This book is a rolicking good read. It tells the story of a handful of scholarly climate science papers, the group of people who produced those papers, and another group of people who've utterly discredited them.
In the process we learn that some of the world's most famous science journals don't enforce their own policies. We learn that the scientific method appears to be an old-fashioned, entirely passé concept to a younger academic generation that nevertheless demands the prestige and respect accorded to genuine scientists. We learn that the scientific establishment has failed repeatedly to demonstrate moral leadership in the face of improper behaviour.
Along the way, we also learn some disturbing things about the Intergovernmental Panel on Climate Change (IPCC). In 2001, those in charge chose to make the hockey stick graph a central icon of the IPCC's latest report even though the graph's findings completely overturned established scientific thought (including the view expressed by the previous IPCC report published six years earlier).
The hockey stick paper's lead author wasn't a scholar with decades of experience whose methods had been thoroughly reviewed, discussed, and generally confirmed by the scientific community. Rather, Michael E. Mann was young. He received his PhD in 1998 - the same year the first hockey stick paper was published.
Well before the scientific community had had an opportunity to digest that paper (which implied that the Earth's surface temperature was rising dramatically), Mann was appointed lead author for an IPCC chapter that subsequently cited 10 papers he'd personally authored or co-authored in order to make its case. As Montford writes:
"...we can only stand back in admiration that someone who had published his PhD a matter of a year or so earlier could be invited to head the team writing one of the most critical chapters in one of the most important scientific reports written for decades - in that position he had a clear conflict of interest in assessing the published literature - he was going to be considering his own work."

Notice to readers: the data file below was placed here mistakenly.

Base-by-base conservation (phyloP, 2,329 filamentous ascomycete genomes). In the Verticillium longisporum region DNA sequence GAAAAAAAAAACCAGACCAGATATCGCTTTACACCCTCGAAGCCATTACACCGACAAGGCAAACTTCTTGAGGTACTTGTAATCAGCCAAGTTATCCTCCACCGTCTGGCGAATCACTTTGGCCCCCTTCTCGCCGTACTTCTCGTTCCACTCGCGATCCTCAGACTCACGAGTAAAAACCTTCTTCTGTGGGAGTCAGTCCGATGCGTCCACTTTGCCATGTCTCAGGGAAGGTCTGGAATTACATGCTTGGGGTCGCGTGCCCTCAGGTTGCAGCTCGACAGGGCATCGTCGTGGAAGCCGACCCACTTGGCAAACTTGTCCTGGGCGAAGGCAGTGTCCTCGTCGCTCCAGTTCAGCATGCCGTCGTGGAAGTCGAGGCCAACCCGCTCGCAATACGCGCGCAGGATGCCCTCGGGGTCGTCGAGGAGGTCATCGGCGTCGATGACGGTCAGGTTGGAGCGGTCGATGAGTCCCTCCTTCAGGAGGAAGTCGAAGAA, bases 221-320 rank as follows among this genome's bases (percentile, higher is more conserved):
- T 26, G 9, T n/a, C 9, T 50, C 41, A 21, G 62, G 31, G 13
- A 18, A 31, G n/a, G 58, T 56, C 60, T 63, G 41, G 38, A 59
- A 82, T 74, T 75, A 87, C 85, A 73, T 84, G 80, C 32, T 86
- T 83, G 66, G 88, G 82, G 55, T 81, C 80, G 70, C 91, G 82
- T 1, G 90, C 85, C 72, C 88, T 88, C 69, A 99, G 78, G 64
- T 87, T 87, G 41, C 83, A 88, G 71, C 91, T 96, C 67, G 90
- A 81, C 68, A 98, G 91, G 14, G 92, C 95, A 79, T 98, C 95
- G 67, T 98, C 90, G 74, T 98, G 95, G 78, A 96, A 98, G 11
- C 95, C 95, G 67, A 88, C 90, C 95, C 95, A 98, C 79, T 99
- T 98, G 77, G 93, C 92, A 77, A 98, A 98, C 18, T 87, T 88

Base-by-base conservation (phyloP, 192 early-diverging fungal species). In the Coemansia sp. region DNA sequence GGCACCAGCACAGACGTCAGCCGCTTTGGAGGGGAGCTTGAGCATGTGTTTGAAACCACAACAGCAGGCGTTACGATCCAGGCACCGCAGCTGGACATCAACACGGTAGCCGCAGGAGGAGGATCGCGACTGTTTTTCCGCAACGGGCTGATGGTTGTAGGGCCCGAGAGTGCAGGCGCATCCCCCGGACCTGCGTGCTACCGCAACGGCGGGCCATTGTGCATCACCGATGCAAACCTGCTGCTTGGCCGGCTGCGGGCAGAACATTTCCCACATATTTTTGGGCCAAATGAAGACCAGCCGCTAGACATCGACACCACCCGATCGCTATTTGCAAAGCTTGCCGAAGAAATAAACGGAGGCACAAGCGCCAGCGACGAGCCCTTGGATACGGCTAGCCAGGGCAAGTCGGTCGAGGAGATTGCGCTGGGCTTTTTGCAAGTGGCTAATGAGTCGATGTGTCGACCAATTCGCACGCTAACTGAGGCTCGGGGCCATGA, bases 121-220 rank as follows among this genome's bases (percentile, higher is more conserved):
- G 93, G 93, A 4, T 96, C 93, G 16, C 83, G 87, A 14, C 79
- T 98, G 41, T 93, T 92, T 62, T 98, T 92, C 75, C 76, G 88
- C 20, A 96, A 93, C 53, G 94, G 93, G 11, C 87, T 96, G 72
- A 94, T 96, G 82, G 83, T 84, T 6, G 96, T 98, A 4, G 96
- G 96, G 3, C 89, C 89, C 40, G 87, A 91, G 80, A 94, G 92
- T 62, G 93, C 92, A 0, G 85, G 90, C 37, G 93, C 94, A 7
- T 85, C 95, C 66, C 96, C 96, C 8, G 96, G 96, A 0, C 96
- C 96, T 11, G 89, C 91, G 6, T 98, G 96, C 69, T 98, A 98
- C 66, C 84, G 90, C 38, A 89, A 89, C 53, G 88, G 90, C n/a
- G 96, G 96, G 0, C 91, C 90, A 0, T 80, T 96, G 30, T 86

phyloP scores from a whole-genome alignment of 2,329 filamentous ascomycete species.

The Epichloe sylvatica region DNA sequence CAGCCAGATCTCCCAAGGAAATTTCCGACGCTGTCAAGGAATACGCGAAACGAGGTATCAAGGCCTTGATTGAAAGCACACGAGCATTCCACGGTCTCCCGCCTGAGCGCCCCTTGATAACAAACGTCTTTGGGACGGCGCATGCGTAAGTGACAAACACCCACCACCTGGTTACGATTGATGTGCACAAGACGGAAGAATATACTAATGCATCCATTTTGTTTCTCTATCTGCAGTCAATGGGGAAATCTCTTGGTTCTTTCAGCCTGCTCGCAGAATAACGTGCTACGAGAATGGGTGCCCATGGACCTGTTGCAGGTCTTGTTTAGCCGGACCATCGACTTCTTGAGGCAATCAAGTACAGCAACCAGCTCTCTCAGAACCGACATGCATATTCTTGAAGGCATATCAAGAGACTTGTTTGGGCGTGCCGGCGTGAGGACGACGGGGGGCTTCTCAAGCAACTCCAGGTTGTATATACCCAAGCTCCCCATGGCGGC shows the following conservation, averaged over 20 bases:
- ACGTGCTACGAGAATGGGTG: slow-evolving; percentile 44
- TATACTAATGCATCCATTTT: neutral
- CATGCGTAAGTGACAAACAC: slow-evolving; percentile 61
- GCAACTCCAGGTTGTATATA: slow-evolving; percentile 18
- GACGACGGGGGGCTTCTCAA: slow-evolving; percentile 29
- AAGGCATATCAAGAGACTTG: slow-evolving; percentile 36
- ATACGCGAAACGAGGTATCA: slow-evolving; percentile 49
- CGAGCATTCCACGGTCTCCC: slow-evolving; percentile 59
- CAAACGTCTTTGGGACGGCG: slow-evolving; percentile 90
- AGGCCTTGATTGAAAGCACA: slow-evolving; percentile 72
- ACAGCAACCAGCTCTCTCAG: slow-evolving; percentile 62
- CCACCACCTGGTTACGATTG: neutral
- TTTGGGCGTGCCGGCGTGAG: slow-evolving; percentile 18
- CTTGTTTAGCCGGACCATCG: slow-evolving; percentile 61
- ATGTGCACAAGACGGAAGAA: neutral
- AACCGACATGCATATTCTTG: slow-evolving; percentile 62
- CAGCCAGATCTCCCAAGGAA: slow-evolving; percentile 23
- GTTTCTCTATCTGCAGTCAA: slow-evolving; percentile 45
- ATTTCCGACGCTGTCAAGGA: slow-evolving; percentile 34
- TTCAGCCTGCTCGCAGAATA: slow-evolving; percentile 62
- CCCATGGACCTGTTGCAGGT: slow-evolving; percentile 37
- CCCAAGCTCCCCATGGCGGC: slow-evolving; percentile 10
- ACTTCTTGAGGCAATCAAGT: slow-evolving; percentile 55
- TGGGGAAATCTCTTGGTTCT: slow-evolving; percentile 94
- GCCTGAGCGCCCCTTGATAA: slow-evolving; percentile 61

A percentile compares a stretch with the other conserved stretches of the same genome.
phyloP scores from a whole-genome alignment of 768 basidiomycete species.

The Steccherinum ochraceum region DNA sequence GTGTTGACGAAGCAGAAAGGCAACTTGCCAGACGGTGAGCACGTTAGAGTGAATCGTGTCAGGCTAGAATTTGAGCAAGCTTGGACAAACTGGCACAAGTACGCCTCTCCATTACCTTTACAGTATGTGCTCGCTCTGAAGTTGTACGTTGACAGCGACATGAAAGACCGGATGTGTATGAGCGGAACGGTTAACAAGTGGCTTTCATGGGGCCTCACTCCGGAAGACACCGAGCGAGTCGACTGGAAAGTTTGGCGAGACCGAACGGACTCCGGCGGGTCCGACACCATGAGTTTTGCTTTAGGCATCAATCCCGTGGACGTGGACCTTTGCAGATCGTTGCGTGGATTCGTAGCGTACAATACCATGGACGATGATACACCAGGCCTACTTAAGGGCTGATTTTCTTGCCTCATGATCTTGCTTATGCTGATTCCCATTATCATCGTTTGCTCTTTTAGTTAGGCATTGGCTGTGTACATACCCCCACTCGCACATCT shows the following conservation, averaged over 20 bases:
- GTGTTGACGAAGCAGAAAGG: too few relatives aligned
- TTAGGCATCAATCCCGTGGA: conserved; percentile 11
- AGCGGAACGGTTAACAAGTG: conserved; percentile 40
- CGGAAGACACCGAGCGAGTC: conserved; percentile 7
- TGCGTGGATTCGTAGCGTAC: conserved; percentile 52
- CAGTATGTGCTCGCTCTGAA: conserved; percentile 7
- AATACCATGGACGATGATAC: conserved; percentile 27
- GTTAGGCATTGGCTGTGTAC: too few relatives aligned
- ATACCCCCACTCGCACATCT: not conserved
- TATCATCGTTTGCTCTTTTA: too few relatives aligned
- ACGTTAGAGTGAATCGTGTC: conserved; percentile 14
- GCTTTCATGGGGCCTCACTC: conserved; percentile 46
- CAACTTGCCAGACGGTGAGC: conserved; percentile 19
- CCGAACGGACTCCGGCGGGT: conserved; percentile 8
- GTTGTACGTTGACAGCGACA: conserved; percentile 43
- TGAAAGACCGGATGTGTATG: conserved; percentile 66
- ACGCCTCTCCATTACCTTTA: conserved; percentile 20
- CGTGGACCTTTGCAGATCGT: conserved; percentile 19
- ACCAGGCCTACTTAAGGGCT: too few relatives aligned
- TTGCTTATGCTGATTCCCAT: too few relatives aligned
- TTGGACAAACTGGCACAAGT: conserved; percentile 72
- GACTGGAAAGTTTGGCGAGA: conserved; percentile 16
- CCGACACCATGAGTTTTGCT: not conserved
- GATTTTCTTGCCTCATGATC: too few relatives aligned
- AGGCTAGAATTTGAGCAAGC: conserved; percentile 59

So unconcerned was the IPCC regarding Mann's lack of experience, so enamored was it of his hockey stick graph, that when the IPCC's chairman released the results of the 2001 climate bible to the world's media, an enlarged version of the graph was displayed behind him.
And that is only the beginning of the story. This book describes how, when the next version of the IPCC report was being written, a senior bureaucrat threatened to revoke the reviewer status of Steve McIntyre - one of the hockey stick's critics and a Canadian hero.
The text of the chapter McIntyre was spending his own, unpaid time reviewing for the IPCC referred to two unpublished papers. In itself, this should ring alarm bells. Since neither paper had yet been shared with the larger scientific community, it was surely premature to consider them solid pieces of evidence.
McIntyre asked to see the datasets on which the unpublished papers relied, but the lead authors in both cases refused to make the information available. Rather than backing him up, an IPCC official accused McIntyre of behaving improperly - and threatened to ban him as an IPCC reviewer if he didn't cease his data pursuit.
In a sane world there is no way the IPCC would rely on yet-unpublished scientific papers in a report that influences trillion-dollar decisions. In a sane world, the fact that the authors had declined to share their data should have automatically disqualified their papers from IPCC consideration.
But as this excellent book reveals, this isn't a sane world. It's climate science.